Kind of a personal blog today.  My wife just graduated from Lake Washington Technical College.  Two years of studying and sacrifice and working her buns off, and she’s now a newly minted personal trainer / fitness specialist.  I guess I had forgotten how important the ceremony itself is, until I was sitting in the audience watching all the students file past.

Watching her in her cap and gown, I realized just how amazingly proud of her I was.  I always knew.  I’d told her a hundred times or more.  But it is important to watch these moments, to be part of them.  The ceremony matters, in some subtle way.  The ceremony makes it real.

I remember the day I graduated from college.  It took me a while.  I had dropped out of college in my senior year after the college decided not to give me credit for my year of study overseas.  So I quit to go to work.  It was two more years before I went back.  Those were some pretty tough years, for many reasons. 

What amazes me, in hindsight, is that my father didn’t yell or disown me through all of it.  This is a man who had given his life to education.  My father held two doctorate degrees, from London University and Columbia University.  He was internationally known, a full tenured professor at the same University that I had dropped out of, and was voted best Professor by the students more than once.  Yet he stuck with me.  He gave me kindness and he gave me room.

And on the day that I finally graduated, he attended, as all faculty have the right to do, wearing his doctorate sash from Columbia.  And as I filed past the section where the faculty sat, he stood up, reached over the railing, and shook my hand.  He was the only professor to do anything of the sort.  It was the proudest moment of my life.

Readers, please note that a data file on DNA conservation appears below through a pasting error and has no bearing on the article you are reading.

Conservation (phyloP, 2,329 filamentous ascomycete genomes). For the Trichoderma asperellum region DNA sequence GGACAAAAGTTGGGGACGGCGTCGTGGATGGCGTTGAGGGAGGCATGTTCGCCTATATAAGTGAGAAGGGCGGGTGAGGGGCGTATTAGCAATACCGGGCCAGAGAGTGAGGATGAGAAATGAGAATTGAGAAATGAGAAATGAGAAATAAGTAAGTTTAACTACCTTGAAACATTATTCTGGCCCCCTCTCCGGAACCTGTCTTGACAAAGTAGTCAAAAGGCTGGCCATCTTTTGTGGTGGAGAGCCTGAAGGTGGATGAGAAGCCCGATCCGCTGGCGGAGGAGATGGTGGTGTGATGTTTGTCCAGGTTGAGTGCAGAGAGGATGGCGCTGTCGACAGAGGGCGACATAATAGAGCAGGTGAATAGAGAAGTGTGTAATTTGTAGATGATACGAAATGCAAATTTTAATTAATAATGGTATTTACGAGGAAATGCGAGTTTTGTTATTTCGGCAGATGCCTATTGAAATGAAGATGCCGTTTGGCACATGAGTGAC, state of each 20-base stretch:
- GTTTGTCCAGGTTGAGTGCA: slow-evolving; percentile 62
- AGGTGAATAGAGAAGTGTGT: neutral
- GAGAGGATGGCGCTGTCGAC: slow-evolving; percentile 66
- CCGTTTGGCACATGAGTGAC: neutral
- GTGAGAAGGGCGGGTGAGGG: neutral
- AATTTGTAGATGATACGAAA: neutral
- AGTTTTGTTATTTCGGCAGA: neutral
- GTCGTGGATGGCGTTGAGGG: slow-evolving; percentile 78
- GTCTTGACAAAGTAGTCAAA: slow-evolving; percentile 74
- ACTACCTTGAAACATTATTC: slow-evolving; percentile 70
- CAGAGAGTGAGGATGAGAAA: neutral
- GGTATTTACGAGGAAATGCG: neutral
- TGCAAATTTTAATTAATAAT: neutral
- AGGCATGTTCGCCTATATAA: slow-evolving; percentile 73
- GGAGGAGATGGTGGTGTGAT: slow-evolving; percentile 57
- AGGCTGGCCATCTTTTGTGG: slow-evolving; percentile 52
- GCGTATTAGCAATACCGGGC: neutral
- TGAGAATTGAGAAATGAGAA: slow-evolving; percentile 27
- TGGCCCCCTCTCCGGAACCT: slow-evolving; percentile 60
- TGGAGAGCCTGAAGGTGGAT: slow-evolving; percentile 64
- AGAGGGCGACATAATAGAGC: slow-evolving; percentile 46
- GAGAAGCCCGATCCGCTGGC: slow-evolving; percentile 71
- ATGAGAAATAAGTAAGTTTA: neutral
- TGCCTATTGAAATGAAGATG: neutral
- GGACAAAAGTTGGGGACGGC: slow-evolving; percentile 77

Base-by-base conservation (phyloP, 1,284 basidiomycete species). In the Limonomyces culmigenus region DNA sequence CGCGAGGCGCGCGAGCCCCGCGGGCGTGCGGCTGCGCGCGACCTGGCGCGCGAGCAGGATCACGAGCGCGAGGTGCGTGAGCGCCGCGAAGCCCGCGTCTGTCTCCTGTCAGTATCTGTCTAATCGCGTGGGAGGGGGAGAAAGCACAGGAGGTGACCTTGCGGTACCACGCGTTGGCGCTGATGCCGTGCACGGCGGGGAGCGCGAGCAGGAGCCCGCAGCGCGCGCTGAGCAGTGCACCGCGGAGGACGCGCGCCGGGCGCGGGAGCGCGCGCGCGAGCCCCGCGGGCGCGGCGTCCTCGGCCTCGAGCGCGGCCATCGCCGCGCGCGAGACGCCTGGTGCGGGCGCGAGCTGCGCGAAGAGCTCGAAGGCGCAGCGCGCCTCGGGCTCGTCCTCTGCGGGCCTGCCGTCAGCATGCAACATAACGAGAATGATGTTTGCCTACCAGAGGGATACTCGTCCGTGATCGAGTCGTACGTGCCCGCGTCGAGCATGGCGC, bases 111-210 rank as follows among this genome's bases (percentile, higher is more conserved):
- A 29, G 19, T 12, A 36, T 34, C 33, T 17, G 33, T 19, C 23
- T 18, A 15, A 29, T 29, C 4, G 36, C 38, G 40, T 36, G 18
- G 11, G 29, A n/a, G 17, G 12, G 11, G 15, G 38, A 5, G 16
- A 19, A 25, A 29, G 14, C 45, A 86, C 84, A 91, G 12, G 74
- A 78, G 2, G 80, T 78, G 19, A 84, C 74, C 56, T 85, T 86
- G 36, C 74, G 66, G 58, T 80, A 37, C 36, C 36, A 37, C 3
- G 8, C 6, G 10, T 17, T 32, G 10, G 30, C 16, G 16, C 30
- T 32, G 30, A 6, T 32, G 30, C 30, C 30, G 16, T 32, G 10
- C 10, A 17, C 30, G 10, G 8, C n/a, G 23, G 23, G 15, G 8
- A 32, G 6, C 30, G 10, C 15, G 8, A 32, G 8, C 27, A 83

Ceremonies matter. 

Congratulations Marina.  We are so proud of you.

Marina's Graduation June-08 013 Marina's Graduation June-08 011

By Nick Malik

Former CIO and present Strategic Architect, Nick Malik is a Seattle based business and technology advisor with over 30 years of professional experience in management, systems, and technology. He is the co-author of the influential paper "Perspectives on Enterprise Architecture" with Dr. Brian Cameron that effectively defined modern Enterprise Architecture practices, and he is frequent speaker at public gatherings on Enterprise Architecture and related topics. He coauthored a book on Visual Storytelling with Martin Sykes and Mark West titled "Stories That Move Mountains".

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